With the eye of a poet and the stamina of an Amundsen, Winter proves a delightful guide into unexplored realms. Worthy of...

BOUNDLESS

TRACING LAND AND DREAM IN A NEW NORTHWEST PASSAGE

Literate, luminous travels in the far north.

“Why read The Wind in the Willows when you can be Ratty or Mole?” It’s not quite on the order of “because it is there,” but it’s a good enough rationale for adventure and a fine note on which to begin. British-Canadian novelist and essayist Winter (Annabel, 2010) confesses to having harbored desires to wander in the great white north since landing in Newfoundland with her father. He longed for something that we might call freedom, writes the author, whereas what she was looking for was even less tangible: “a glimmering, a beckoning; something in the ice, something promising in the Arctic light.” Going to places that are well away from any tourist track and even the paths of most outdoor thrill-seekers, Winter finds that beckoning in such things as revelations about the differences between Greenlandic and Canadian Eskimos and the glimmering behind the eyes of people zapped by the endless light and space of the circumpolar vastness. Sometimes Winter’s exercises in self-awareness verge on overly New Age–y (“I walked, ran, and wept in those trails in the woods, asking sky, alders, and water to talk to me, to bring me back that hint of something majestic and all-encompassing”). But more often, Winter finds just the right note of learned wonder, taking on big philosophical questions as she roams across the land: when a geologist makes a map, does he or she kill the place being mapped before the first drill is sunk? Is it possible to live apart from and independent of the land, even in a place like New York City? Is a life without contradiction worth living?

With the eye of a poet and the stamina of an Amundsen, Winter proves a delightful guide into unexplored realms. Worthy of shelving alongside Barry Lopez’s Arctic Dreams (1986).

Pub Date: Oct. 13, 2015

ISBN: 978-1-61902-567-7

Page Count: 272

Publisher: Counterpoint

Review Posted Online: July 30, 2015

Kirkus Reviews Issue: Aug. 15, 2015

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If the authors are serious, this is a silly, distasteful book. If they are not, it’s a brilliant satire.

THE 48 LAWS OF POWER

The authors have created a sort of anti-Book of Virtues in this encyclopedic compendium of the ways and means of power.

Everyone wants power and everyone is in a constant duplicitous game to gain more power at the expense of others, according to Greene, a screenwriter and former editor at Esquire (Elffers, a book packager, designed the volume, with its attractive marginalia). We live today as courtiers once did in royal courts: we must appear civil while attempting to crush all those around us. This power game can be played well or poorly, and in these 48 laws culled from the history and wisdom of the world’s greatest power players are the rules that must be followed to win. These laws boil down to being as ruthless, selfish, manipulative, and deceitful as possible. Each law, however, gets its own chapter: “Conceal Your Intentions,” “Always Say Less Than Necessary,” “Pose as a Friend, Work as a Spy,” and so on. Each chapter is conveniently broken down into sections on what happened to those who transgressed or observed the particular law, the key elements in this law, and ways to defensively reverse this law when it’s used against you. Quotations in the margins amplify the lesson being taught. While compelling in the way an auto accident might be, the book is simply nonsense. Rules often contradict each other. We are told, for instance, to “be conspicuous at all cost,” then told to “behave like others.” More seriously, Greene never really defines “power,” and he merely asserts, rather than offers evidence for, the Hobbesian world of all against all in which he insists we live. The world may be like this at times, but often it isn’t. To ask why this is so would be a far more useful project.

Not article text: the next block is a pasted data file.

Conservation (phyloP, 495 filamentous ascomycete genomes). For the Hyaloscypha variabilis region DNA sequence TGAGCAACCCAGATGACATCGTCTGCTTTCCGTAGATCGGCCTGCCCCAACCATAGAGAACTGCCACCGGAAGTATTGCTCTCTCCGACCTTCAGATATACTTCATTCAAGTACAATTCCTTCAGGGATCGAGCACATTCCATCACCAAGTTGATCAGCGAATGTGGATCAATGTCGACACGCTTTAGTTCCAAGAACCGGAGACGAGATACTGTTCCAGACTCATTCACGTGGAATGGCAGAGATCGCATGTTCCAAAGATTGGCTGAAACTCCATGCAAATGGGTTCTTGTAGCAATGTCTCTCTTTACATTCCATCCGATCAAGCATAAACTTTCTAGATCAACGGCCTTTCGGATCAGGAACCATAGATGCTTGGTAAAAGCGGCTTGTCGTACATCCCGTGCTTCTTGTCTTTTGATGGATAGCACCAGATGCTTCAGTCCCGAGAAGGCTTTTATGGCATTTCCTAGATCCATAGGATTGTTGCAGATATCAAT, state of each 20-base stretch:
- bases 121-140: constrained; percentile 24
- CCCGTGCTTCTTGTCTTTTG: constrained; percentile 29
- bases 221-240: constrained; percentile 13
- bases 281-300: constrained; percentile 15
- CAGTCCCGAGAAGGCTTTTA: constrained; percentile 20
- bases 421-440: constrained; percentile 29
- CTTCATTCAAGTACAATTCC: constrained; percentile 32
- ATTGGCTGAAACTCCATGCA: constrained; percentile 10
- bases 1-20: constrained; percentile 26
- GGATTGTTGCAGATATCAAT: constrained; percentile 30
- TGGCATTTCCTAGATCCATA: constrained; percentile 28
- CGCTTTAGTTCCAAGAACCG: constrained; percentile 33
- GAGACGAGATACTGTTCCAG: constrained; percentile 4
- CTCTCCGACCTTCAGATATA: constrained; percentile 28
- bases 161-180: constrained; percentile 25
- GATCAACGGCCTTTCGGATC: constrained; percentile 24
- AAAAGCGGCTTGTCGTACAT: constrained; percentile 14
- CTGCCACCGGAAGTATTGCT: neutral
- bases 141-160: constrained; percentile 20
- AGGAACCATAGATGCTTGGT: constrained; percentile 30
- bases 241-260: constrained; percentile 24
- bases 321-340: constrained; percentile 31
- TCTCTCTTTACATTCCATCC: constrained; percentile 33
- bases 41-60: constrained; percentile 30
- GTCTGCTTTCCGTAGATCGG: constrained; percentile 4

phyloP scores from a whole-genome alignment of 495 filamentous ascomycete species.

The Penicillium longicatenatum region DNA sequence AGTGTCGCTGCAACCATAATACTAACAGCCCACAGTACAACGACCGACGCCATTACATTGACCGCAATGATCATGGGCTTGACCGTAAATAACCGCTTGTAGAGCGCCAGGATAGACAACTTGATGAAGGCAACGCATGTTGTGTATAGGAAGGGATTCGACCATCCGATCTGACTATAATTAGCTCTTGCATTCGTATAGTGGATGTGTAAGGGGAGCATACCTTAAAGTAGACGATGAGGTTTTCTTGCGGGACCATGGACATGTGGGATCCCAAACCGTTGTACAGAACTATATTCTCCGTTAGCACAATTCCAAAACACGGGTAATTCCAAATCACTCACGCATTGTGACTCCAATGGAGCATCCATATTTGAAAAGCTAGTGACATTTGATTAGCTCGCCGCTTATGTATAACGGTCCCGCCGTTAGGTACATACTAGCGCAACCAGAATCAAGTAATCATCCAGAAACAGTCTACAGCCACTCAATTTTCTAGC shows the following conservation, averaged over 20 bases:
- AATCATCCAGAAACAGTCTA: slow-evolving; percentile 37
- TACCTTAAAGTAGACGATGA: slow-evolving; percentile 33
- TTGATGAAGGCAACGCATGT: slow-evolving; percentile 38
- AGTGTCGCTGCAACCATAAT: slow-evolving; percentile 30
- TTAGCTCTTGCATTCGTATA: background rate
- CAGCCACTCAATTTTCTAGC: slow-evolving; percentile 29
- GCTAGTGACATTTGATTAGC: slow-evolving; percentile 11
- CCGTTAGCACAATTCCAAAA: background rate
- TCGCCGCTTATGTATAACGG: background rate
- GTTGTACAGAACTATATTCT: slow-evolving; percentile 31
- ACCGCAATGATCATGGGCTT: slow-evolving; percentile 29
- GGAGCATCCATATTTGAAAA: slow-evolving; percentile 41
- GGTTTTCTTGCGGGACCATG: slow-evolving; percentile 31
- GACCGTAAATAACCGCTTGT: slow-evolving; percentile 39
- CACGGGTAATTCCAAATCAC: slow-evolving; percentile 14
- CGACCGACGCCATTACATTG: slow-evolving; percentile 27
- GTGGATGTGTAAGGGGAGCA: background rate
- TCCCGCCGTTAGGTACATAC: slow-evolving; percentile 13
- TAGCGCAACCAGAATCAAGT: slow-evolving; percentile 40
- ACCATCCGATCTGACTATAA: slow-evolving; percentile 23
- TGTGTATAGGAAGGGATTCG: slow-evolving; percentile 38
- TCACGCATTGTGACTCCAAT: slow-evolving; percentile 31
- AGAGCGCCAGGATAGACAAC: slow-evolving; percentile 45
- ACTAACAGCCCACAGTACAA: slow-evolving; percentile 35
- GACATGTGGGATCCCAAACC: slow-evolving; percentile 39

If the authors are serious, this is a silly, distasteful book. If they are not, it’s a brilliant satire.

Pub Date: Sept. 1, 1998

ISBN: 0-670-88146-5

Page Count: 430

Publisher: Viking

Review Posted Online: May 20, 2010

Kirkus Reviews Issue: July 15, 1998

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The author's youthfulness helps to assure the inevitable comparison with the Anne Frank diary although over and above the...

NIGHT

Elie Wiesel spent his early years in a small Transylvanian town as one of four children. 

He was the only one of the family to survive what Francois Maurois, in his introduction, calls the "human holocaust" of the persecution of the Jews, which began with the restrictions, the singularization of the yellow star, the enclosure within the ghetto, and went on to the mass deportations to the ovens of Auschwitz and Buchenwald. There are unforgettable and horrifying scenes here in this spare and sombre memoir of this experience of the hanging of a child, of his first farewell with his father who leaves him an inheritance of a knife and a spoon, and of his last goodbye at Buchenwald his father's corpse is already cold let alone the long months of survival under unconscionable conditions. 

The author's youthfulness helps to assure the inevitable comparison with the Anne Frank diary although over and above the sphere of suffering shared, and in this case extended to the death march itself, there is no spiritual or emotional legacy here to offset any reader reluctance.

Pub Date: Jan. 16, 2006

ISBN: 0374500010

Page Count: 120

Publisher: Hill & Wang

Review Posted Online: Oct. 7, 2011

Kirkus Reviews Issue: Jan. 15, 2006

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